"Ashvegas'' has hit back at its northern rival -trading jibes with Rotorua over the provincial towns' tongue in cheek nicknames.
And with the battle lines drawn - the fight is now on between Asburton and `Rotovegas' for the right to the desert gambling mecca's moniker.
Rotovegas threw down the gauntlet earlier this week and ruffled southern feathers after Ashvegas sought to cement the title for some quirky PR.
Do you like the name Rotovegas?
This poll ended on 28 September 2012.
Yes it's great
Hmm can take or leave it
No it's awful
This is not a scientific poll. The results reflect only the opinions of those who chose to participate.
Rotorua District Councillor Karen Hunt claimed the South Island town had little to boast about - no geysers (which Ashburton locals say thankfully equates to no Rotovirus like sulphur smells). Ashvegas residents also bristled at suggestions their town lacked mountain biking, lakes or much in the way of outdoor activities.
Ashburton Mayor Angus McKay said he was stunned when he read Ms Hunt's comments, suggesting she had never ventured outside her city boundaries and that it was time she headed south.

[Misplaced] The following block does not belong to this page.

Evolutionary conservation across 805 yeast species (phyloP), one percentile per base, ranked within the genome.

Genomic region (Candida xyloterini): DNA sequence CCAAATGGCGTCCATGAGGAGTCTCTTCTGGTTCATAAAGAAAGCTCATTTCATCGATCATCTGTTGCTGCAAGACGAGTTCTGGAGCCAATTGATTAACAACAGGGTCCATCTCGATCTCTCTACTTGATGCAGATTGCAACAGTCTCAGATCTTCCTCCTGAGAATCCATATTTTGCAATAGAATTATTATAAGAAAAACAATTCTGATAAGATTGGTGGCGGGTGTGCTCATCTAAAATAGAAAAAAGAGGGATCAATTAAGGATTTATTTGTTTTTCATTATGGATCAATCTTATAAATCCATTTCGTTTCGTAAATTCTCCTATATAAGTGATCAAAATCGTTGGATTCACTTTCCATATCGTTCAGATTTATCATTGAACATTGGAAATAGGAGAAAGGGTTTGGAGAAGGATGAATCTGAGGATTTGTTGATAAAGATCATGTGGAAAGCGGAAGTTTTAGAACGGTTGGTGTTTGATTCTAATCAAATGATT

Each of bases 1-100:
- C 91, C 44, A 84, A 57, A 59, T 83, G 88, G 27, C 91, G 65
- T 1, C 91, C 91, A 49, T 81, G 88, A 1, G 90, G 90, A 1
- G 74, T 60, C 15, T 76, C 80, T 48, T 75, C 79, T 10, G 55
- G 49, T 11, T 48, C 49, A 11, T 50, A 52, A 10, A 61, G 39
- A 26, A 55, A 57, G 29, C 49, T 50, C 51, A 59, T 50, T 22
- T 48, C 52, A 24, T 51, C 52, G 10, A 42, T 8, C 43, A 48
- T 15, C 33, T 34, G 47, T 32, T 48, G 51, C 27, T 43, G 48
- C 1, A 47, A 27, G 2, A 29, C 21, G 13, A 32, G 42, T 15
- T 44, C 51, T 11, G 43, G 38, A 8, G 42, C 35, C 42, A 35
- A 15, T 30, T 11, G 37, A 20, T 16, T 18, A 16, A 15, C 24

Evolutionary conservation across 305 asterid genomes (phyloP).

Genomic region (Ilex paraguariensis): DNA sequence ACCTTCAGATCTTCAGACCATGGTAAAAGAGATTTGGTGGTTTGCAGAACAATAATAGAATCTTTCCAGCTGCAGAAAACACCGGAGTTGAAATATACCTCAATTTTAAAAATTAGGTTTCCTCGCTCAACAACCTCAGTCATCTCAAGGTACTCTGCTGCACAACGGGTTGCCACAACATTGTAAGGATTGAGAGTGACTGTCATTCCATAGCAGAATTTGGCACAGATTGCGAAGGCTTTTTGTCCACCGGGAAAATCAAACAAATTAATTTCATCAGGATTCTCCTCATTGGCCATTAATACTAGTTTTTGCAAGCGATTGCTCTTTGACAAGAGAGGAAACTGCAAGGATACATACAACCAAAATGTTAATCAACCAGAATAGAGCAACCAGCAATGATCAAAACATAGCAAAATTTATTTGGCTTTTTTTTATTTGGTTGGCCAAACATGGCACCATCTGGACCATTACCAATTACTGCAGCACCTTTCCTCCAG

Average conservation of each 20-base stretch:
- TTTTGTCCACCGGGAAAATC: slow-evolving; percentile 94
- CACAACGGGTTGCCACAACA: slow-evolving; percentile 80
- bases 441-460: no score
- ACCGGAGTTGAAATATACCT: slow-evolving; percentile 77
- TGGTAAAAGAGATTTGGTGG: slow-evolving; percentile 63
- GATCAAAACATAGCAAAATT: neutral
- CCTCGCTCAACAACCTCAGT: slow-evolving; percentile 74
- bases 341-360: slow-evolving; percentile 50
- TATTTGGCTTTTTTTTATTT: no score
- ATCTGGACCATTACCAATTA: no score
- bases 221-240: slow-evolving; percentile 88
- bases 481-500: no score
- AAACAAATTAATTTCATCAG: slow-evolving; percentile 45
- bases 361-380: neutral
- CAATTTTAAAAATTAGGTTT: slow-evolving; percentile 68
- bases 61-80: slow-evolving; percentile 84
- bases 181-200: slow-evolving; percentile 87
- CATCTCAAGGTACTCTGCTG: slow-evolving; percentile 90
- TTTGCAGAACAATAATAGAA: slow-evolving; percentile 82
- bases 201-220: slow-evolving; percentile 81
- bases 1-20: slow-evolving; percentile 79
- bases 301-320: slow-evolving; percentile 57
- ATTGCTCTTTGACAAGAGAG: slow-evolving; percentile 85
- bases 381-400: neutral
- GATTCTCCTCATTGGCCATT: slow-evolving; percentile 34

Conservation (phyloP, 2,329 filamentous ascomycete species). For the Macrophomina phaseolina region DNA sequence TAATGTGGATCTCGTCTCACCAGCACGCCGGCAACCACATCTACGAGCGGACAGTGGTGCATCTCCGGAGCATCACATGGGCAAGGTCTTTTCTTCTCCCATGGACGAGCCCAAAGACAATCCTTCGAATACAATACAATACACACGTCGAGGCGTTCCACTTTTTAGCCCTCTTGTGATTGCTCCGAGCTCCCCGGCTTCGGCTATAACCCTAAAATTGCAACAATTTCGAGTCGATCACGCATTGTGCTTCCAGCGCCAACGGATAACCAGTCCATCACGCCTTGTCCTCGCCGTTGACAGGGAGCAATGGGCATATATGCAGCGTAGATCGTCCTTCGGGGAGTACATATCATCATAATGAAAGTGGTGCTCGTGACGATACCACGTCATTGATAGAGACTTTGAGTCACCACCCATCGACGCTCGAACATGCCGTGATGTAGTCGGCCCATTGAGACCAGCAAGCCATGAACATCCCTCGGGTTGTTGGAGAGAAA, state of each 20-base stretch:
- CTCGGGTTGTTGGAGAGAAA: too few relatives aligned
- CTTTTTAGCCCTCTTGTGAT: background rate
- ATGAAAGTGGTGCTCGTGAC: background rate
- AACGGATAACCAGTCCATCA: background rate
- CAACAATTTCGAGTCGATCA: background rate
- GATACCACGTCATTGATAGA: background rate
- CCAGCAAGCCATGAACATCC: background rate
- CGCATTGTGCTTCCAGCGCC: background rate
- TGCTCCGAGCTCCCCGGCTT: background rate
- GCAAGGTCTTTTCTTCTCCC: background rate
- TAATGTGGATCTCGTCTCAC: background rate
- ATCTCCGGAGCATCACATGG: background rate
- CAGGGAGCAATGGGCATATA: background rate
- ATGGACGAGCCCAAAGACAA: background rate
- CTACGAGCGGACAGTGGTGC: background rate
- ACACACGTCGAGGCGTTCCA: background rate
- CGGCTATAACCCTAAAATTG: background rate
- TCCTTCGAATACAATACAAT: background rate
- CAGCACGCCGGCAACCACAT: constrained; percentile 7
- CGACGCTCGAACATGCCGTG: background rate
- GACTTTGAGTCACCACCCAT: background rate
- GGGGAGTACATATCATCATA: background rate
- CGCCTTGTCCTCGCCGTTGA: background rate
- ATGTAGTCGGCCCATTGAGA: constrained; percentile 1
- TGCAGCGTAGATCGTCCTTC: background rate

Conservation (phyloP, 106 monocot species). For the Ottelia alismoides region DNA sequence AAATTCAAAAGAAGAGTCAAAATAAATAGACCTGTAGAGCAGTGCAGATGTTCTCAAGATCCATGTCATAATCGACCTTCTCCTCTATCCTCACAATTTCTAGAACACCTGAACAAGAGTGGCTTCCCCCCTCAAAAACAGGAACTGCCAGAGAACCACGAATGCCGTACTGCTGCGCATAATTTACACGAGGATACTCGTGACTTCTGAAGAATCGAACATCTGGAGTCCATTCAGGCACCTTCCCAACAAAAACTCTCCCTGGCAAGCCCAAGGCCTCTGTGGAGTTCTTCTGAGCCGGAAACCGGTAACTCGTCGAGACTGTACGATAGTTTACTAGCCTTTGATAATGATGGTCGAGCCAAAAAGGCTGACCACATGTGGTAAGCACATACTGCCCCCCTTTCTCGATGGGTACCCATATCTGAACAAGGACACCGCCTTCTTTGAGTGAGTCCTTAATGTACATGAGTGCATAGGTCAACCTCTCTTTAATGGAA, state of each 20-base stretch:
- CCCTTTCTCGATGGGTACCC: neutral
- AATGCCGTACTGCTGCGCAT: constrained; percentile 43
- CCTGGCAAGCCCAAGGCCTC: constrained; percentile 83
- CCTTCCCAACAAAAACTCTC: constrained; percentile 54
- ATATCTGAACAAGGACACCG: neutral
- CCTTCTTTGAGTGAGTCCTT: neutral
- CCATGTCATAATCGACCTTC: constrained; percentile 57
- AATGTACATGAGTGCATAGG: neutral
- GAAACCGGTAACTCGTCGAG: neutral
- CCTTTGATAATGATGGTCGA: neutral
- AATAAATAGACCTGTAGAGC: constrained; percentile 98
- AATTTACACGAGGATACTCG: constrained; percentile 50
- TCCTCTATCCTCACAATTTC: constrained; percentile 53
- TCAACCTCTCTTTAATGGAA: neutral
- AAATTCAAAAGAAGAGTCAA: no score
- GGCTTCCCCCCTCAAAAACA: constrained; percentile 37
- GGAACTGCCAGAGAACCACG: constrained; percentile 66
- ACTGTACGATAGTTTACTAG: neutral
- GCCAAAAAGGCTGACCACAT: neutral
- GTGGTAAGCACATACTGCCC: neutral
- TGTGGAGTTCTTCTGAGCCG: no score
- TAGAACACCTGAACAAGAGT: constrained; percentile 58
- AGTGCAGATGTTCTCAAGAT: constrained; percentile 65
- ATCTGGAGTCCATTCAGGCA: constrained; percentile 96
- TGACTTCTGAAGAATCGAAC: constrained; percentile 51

"She's obviously never heard of our world renowned skifield, our magnificent scenery, beautiful back country lakes and some of the best downhill mountain bike tracks in New Zealand, back country bike trails, world renowned braided rivers and fishing, heli-skiing. She needs to get down here and have a look. Come see the mayor.''
When it came to adopting Ashvegas, he was relaxed about the outcome.
"I'll be satisfied with whatever people settle on.''
How Ashburton earned itself the Ashvegas tag, or when that moniker arrived is unclear. Some say it started among Ashburton students of the 1980s, others are not sure, but for want of a confirmed date, folklore seems to credit those college kids, now today's conventional mums, dads and high fliers.
That would mean the Ashvegas nickname had been in use for more than 30 years.
Beat that Rotorua.
It seems that Rotovegas is not too popular with readers of The Daily Post website. According to a poll this week of 161 people, 79 said the name was awful while 46 said they thought it was great and 36 said they could take or leave the name.
The fight for the right to Vegas meant Experience Mid Canterbury chief executive Nigel Birt was hot property this week with radio stations around New Zealand. Auckland had all ears tuned to Ashburton.
Mr Birt was not happy with Rotorua slagging Ashburton as a place that had nothing worth promoting.
``We have some good stuff here, some great assets and great natural assets. They obviously don't know what we've got down here.''
Ashburton didn't go seeking its Ashvegas title, the name found Ashburton, he said.
``People push it on us, the out of towners use it. It's not like we're making the name up, it's already there.''
He saw the Ashvegas tag as a fun way of promoting the district - without casinos and without gambling.
- Ashburton Guardian